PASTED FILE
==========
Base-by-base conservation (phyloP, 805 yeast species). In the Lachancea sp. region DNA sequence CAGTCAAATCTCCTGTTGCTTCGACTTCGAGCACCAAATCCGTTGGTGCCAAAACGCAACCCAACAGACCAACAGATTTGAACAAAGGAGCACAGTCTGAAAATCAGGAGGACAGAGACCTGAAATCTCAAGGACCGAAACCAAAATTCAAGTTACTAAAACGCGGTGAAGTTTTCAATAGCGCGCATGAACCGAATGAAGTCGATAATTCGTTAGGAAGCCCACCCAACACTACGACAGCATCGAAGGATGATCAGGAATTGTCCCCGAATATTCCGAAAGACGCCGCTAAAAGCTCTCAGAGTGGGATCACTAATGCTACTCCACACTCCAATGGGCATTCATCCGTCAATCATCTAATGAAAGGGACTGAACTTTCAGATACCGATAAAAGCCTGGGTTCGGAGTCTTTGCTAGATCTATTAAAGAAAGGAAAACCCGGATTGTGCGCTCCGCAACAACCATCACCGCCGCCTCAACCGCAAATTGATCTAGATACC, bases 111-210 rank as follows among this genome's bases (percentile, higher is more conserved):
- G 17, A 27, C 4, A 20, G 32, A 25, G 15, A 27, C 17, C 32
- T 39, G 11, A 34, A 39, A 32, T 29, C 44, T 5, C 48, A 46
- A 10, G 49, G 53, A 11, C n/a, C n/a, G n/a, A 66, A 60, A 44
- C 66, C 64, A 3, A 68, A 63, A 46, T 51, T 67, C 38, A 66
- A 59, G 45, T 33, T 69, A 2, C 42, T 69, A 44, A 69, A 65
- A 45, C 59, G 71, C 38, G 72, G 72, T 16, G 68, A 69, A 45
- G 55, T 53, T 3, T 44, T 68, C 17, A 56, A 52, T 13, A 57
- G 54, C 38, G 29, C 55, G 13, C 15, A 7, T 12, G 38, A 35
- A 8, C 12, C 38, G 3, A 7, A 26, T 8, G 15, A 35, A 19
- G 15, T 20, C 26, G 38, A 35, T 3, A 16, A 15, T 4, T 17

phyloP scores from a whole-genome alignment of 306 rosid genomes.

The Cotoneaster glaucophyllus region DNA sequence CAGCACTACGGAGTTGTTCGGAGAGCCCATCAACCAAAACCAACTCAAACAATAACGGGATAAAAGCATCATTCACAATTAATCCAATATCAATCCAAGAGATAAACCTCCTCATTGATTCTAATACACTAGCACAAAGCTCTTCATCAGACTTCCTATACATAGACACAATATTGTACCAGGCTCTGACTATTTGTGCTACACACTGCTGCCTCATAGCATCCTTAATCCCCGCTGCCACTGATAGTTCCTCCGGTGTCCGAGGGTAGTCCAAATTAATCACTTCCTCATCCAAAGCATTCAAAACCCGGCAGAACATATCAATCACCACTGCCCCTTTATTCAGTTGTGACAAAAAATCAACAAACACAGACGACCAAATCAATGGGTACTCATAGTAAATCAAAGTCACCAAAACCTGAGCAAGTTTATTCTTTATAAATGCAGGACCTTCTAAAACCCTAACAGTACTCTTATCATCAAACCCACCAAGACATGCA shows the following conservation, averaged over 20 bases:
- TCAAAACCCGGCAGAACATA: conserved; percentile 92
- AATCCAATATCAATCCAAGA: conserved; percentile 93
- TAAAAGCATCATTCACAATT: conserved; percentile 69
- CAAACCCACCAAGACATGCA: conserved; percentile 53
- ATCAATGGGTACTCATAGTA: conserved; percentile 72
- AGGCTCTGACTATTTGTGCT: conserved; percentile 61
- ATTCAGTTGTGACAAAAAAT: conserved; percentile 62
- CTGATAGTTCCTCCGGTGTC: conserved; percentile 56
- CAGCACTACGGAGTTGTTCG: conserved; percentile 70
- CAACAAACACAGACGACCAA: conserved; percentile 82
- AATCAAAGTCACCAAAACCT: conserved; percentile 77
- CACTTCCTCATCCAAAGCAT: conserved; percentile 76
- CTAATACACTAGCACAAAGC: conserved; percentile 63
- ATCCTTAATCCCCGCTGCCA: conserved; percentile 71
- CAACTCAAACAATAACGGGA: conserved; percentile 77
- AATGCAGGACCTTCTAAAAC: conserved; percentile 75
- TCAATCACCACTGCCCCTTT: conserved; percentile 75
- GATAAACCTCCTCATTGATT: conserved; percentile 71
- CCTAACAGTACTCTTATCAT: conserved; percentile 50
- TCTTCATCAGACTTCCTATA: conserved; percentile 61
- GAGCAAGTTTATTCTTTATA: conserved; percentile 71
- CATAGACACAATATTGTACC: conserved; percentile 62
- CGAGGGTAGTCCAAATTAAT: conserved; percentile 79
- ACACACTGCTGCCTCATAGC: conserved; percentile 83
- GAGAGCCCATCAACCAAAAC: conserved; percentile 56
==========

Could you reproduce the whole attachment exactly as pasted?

Base-by-base conservation (phyloP, 805 yeast species). In the Lachancea sp. region DNA sequence CAGTCAAATCTCCTGTTGCTTCGACTTCGAGCACCAAATCCGTTGGTGCCAAAACGCAACCCAACAGACCAACAGATTTGAACAAAGGAGCACAGTCTGAAAATCAGGAGGACAGAGACCTGAAATCTCAAGGACCGAAACCAAAATTCAAGTTACTAAAACGCGGTGAAGTTTTCAATAGCGCGCATGAACCGAATGAAGTCGATAATTCGTTAGGAAGCCCACCCAACACTACGACAGCATCGAAGGATGATCAGGAATTGTCCCCGAATATTCCGAAAGACGCCGCTAAAAGCTCTCAGAGTGGGATCACTAATGCTACTCCACACTCCAATGGGCATTCATCCGTCAATCATCTAATGAAAGGGACTGAACTTTCAGATACCGATAAAAGCCTGGGTTCGGAGTCTTTGCTAGATCTATTAAAGAAAGGAAAACCCGGATTGTGCGCTCCGCAACAACCATCACCGCCGCCTCAACCGCAAATTGATCTAGATACC, bases 111-210 rank as follows among this genome's bases (percentile, higher is more conserved):
- G 17, A 27, C 4, A 20, G 32, A 25, G 15, A 27, C 17, C 32
- T 39, G 11, A 34, A 39, A 32, T 29, C 44, T 5, C 48, A 46
- A 10, G 49, G 53, A 11, C n/a, C n/a, G n/a, A 66, A 60, A 44
- C 66, C 64, A 3, A 68, A 63, A 46, T 51, T 67, C 38, A 66
- A 59, G 45, T 33, T 69, A 2, C 42, T 69, A 44, A 69, A 65
- A 45, C 59, G 71, C 38, G 72, G 72, T 16, G 68, A 69, A 45
- G 55, T 53, T 3, T 44, T 68, C 17, A 56, A 52, T 13, A 57
- G 54, C 38, G 29, C 55, G 13, C 15, A 7, T 12, G 38, A 35
- A 8, C 12, C 38, G 3, A 7, A 26, T 8, G 15, A 35, A 19
- G 15, T 20, C 26, G 38, A 35, T 3, A 16, A 15, T 4, T 17

phyloP scores from a whole-genome alignment of 306 rosid genomes.

The Cotoneaster glaucophyllus region DNA sequence CAGCACTACGGAGTTGTTCGGAGAGCCCATCAACCAAAACCAACTCAAACAATAACGGGATAAAAGCATCATTCACAATTAATCCAATATCAATCCAAGAGATAAACCTCCTCATTGATTCTAATACACTAGCACAAAGCTCTTCATCAGACTTCCTATACATAGACACAATATTGTACCAGGCTCTGACTATTTGTGCTACACACTGCTGCCTCATAGCATCCTTAATCCCCGCTGCCACTGATAGTTCCTCCGGTGTCCGAGGGTAGTCCAAATTAATCACTTCCTCATCCAAAGCATTCAAAACCCGGCAGAACATATCAATCACCACTGCCCCTTTATTCAGTTGTGACAAAAAATCAACAAACACAGACGACCAAATCAATGGGTACTCATAGTAAATCAAAGTCACCAAAACCTGAGCAAGTTTATTCTTTATAAATGCAGGACCTTCTAAAACCCTAACAGTACTCTTATCATCAAACCCACCAAGACATGCA shows the following conservation, averaged over 20 bases:
- TCAAAACCCGGCAGAACATA: conserved; percentile 92
- AATCCAATATCAATCCAAGA: conserved; percentile 93
- TAAAAGCATCATTCACAATT: conserved; percentile 69
- CAAACCCACCAAGACATGCA: conserved; percentile 53
- ATCAATGGGTACTCATAGTA: conserved; percentile 72
- AGGCTCTGACTATTTGTGCT: conserved; percentile 61
- ATTCAGTTGTGACAAAAAAT: conserved; percentile 62
- CTGATAGTTCCTCCGGTGTC: conserved; percentile 56
- CAGCACTACGGAGTTGTTCG: conserved; percentile 70
- CAACAAACACAGACGACCAA: conserved; percentile 82
- AATCAAAGTCACCAAAACCT: conserved; percentile 77
- CACTTCCTCATCCAAAGCAT: conserved; percentile 76
- CTAATACACTAGCACAAAGC: conserved; percentile 63
- ATCCTTAATCCCCGCTGCCA: conserved; percentile 71
- CAACTCAAACAATAACGGGA: conserved; percentile 77
- AATGCAGGACCTTCTAAAAC: conserved; percentile 75
- TCAATCACCACTGCCCCTTT: conserved; percentile 75
- GATAAACCTCCTCATTGATT: conserved; percentile 71
- CCTAACAGTACTCTTATCAT: conserved; percentile 50
- TCTTCATCAGACTTCCTATA: conserved; percentile 61
- GAGCAAGTTTATTCTTTATA: conserved; percentile 71
- CATAGACACAATATTGTACC: conserved; percentile 62
- CGAGGGTAGTCCAAATTAAT: conserved; percentile 79
- ACACACTGCTGCCTCATAGC: conserved; percentile 83
- GAGAGCCCATCAACCAAAAC: conserved; percentile 56